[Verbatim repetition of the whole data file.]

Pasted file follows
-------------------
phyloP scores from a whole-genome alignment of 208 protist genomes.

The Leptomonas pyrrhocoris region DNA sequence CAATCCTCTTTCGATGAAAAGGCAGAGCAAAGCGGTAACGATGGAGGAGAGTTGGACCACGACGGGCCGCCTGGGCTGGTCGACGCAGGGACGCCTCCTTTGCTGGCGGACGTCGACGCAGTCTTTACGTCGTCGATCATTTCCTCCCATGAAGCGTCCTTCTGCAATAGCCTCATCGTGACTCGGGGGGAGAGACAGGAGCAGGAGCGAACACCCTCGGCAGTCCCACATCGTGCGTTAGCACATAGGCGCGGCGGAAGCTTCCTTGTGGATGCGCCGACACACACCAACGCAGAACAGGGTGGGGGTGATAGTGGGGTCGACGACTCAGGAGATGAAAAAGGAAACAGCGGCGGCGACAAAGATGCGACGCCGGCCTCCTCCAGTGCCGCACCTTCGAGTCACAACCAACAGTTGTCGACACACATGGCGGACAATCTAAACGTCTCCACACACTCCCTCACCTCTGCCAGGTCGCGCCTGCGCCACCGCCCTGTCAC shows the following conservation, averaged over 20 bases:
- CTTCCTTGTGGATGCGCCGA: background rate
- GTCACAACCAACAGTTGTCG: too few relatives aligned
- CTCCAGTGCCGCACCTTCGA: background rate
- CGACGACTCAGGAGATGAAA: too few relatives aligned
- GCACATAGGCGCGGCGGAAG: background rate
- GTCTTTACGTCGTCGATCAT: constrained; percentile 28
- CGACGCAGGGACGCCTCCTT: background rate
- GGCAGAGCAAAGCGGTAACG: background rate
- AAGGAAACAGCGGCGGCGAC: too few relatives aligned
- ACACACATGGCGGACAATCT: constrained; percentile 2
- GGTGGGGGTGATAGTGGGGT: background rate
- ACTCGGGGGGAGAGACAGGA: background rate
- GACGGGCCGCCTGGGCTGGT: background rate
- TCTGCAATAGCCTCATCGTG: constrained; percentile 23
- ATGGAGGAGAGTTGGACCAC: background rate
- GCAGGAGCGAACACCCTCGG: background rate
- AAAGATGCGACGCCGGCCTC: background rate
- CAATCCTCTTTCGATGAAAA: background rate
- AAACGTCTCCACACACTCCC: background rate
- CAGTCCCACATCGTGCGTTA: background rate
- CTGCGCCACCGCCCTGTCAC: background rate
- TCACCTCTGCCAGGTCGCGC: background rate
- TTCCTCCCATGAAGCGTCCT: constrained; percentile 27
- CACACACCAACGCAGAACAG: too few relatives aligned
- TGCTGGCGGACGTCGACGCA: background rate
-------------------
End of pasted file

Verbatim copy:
phyloP scores from a whole-genome alignment of 208 protist genomes.

The Leptomonas pyrrhocoris region DNA sequence CAATCCTCTTTCGATGAAAAGGCAGAGCAAAGCGGTAACGATGGAGGAGAGTTGGACCACGACGGGCCGCCTGGGCTGGTCGACGCAGGGACGCCTCCTTTGCTGGCGGACGTCGACGCAGTCTTTACGTCGTCGATCATTTCCTCCCATGAAGCGTCCTTCTGCAATAGCCTCATCGTGACTCGGGGGGAGAGACAGGAGCAGGAGCGAACACCCTCGGCAGTCCCACATCGTGCGTTAGCACATAGGCGCGGCGGAAGCTTCCTTGTGGATGCGCCGACACACACCAACGCAGAACAGGGTGGGGGTGATAGTGGGGTCGACGACTCAGGAGATGAAAAAGGAAACAGCGGCGGCGACAAAGATGCGACGCCGGCCTCCTCCAGTGCCGCACCTTCGAGTCACAACCAACAGTTGTCGACACACATGGCGGACAATCTAAACGTCTCCACACACTCCCTCACCTCTGCCAGGTCGCGCCTGCGCCACCGCCCTGTCAC shows the following conservation, averaged over 20 bases:
- CTTCCTTGTGGATGCGCCGA: background rate
- GTCACAACCAACAGTTGTCG: too few relatives aligned
- CTCCAGTGCCGCACCTTCGA: background rate
- CGACGACTCAGGAGATGAAA: too few relatives aligned
- GCACATAGGCGCGGCGGAAG: background rate
- GTCTTTACGTCGTCGATCAT: constrained; percentile 28
- CGACGCAGGGACGCCTCCTT: background rate
- GGCAGAGCAAAGCGGTAACG: background rate
- AAGGAAACAGCGGCGGCGAC: too few relatives aligned
- ACACACATGGCGGACAATCT: constrained; percentile 2
- GGTGGGGGTGATAGTGGGGT: background rate
- ACTCGGGGGGAGAGACAGGA: background rate
- GACGGGCCGCCTGGGCTGGT: background rate
- TCTGCAATAGCCTCATCGTG: constrained; percentile 23
- ATGGAGGAGAGTTGGACCAC: background rate
- GCAGGAGCGAACACCCTCGG: background rate
- AAAGATGCGACGCCGGCCTC: background rate
- CAATCCTCTTTCGATGAAAA: background rate
- AAACGTCTCCACACACTCCC: background rate
- CAGTCCCACATCGTGCGTTA: background rate
- CTGCGCCACCGCCCTGTCAC: background rate
- TCACCTCTGCCAGGTCGCGC: background rate
- TTCCTCCCATGAAGCGTCCT: constrained; percentile 27
- CACACACCAACGCAGAACAG: too few relatives aligned
- TGCTGGCGGACGTCGACGCA: background rate